The High Court has quashed laws that restricted gambling in the city to five-star hotels with casinos and the 7.5 percent excise duty imposed on cash set aside by punters in their wallets for gaming.
Justice Anthony Mrima said the two laws were not subjected to public participation in breach of the Constitution— which demands community input before major decisions are taken.
The Nairobi City County Betting, Lotteries and Gaming (Amendment) Act, 2021 confined gambling to five-star hotels and limited their operations to between 8 p.m. and 6 a.m.
In the second case, the judge handed gamblers a reprieve after quashing the 7.5 percent excise duty imposed on the money they have set aside in their wallets for gaming. The excise duty was introduced through the Finance Act of 2021.
The Act compelled betting firms to withhold and forward Sh75 out of every Sh1,000 wagered regardless of whether the punter wins or loses.
Justice Mrima said paragraphs 4B and 4D of the Excise Duty Act, were unconstitutional for lack of public participation.
“As the impugned Act affected the entire public, there was a need for serious and wider public engagement,” said the judge.
The Nairobi County Government had defended the law arguing that it sought to curb gambling, insisting that it had become a menace for the young and poor.
The City Hall regulation limited where gambling premises can be located, stating that such businesses will only be housed within five-star hotels as rated by the Tourism Regulatory Authority.
This means City Hall will only issue operating permits to owners of betting, lotteries or gaming premises who have complied with the regulations, spelling an end to establishments without five-star hotels.
Those in breach faced a fine of Sh5 million or imprisonment for a term not exceeding two years or both.
Justice Mrima said the public input sought by the Nairobi county assembly did not pass the required constitutional requirement.
The law restricting operating hours also targeted mobile betting, with firms running gaming activities required to close their paybills and apps until after working hours.
On the 7.5 percent excise duty, Justice Mrima noted that the amendment was introduced by MPs without affording the public an opportunity to give their views.
“By the respondents’ own admission, the Finance Act did not propose the introduction of any taxes on gaming and lottery, but only the Finance Act. As such, no efforts whatsoever were taken to ensure compliance with Article 47 of the Constitution and the Fair Administrative Actions Act,” said the judge.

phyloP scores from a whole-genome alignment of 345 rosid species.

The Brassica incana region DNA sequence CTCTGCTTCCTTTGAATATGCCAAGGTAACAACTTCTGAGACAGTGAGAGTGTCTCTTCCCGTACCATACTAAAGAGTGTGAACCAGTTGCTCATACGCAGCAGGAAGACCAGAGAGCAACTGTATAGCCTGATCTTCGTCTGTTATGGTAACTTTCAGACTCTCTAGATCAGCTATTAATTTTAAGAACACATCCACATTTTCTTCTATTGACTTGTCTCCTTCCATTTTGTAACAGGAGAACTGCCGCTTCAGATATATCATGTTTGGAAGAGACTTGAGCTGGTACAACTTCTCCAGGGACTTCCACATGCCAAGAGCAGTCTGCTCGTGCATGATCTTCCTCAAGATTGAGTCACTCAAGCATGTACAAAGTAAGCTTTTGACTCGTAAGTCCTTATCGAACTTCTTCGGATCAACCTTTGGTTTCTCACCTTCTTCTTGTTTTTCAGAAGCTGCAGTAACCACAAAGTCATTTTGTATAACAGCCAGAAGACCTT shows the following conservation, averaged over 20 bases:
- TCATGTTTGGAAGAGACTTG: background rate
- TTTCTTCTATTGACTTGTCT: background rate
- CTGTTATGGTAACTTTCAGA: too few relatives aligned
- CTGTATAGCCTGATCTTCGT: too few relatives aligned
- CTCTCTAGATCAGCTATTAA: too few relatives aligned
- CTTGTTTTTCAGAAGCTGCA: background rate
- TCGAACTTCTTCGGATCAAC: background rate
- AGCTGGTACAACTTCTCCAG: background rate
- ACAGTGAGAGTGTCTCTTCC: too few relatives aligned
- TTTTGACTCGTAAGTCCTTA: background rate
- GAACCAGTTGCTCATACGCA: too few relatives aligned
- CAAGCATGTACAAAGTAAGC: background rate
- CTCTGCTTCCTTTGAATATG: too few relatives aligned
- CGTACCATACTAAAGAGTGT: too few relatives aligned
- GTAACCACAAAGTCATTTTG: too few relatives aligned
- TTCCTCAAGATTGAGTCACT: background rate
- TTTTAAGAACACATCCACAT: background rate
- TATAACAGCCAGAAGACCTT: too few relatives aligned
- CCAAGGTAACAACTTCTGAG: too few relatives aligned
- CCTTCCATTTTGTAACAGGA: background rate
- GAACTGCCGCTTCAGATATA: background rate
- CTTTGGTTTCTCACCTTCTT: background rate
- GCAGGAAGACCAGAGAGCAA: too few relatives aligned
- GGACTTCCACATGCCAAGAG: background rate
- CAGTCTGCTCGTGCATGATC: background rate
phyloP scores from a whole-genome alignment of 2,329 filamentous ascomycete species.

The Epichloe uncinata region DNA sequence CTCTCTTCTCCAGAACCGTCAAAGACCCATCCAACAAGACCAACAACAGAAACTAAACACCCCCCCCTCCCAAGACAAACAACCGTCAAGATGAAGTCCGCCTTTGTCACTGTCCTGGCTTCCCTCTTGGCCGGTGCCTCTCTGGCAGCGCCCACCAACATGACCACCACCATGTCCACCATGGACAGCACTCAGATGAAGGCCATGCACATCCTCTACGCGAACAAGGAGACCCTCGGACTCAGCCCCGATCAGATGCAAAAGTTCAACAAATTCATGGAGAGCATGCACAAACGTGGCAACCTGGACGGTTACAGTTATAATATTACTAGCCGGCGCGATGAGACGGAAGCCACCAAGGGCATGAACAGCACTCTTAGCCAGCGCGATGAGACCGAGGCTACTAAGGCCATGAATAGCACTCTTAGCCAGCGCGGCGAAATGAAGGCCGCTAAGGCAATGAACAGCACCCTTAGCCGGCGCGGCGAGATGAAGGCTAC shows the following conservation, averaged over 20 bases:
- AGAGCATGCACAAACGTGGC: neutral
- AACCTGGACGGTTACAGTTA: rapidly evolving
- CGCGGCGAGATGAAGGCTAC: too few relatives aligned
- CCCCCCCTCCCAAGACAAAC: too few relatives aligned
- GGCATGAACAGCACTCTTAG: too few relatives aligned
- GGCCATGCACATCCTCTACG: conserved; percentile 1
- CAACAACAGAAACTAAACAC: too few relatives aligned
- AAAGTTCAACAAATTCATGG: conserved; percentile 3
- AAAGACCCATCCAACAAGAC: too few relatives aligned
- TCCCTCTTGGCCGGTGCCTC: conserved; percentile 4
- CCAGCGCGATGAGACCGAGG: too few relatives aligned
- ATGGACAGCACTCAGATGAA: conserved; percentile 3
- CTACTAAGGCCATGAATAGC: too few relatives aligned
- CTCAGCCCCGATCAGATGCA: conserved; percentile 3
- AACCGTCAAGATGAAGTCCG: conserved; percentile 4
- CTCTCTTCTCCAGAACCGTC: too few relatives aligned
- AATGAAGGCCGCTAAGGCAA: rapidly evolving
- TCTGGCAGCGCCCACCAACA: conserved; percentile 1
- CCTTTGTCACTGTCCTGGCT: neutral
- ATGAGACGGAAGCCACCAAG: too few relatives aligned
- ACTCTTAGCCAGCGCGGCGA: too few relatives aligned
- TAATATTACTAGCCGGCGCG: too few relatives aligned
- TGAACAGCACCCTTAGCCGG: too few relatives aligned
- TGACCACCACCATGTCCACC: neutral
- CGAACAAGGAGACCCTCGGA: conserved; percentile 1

The betting industry has become one of the targets for ‘sin’ taxes, which the government levies on goods and services considered harmful, costly to society or morally suspect.
Sports betting is popular among the youth, with some funding their gaming addiction with a stream of loans from banks and digital lenders.
The case was filed by the Association of Gaming Operators of Kenya (AGOK) through their officials Judith Kiragu, Daniel Mogeni and Nickson Mwangi.
They claimed the process leading up to the introduction of excise duty on betting, gaming, price competitions and lotteries and the provision raising the tax to 30 percent and apportioning it at 7.5 percent on betting, gaming, price competitions and lotteries, fell short of various constitutional edicts and other statutory provisions.
They argued that gaming and lottery is not a product to be subjected to excise duty and termed the 7.5 percent tax costly.
Kenya Revenue Authority (KRA) defended the Act saying there was adequate public participation before the drafting of the Finance Bill 2021.
The taxman argued that excise duty on stakes, is a consumption tax and it is borne by the punters collected by the bookmarker.
Parliament also dismissed the allegations and said the amendments had the backing of the public.
The judge, however, said the imposition of Excise Duty on betting at 20 percent of the amount wagered or staked was discussed at public engagement fora, but legislators went ahead and provided further taxes on gaming and lotteries, which was not part of the Finance Bill and consequently not discussed during the public engagement.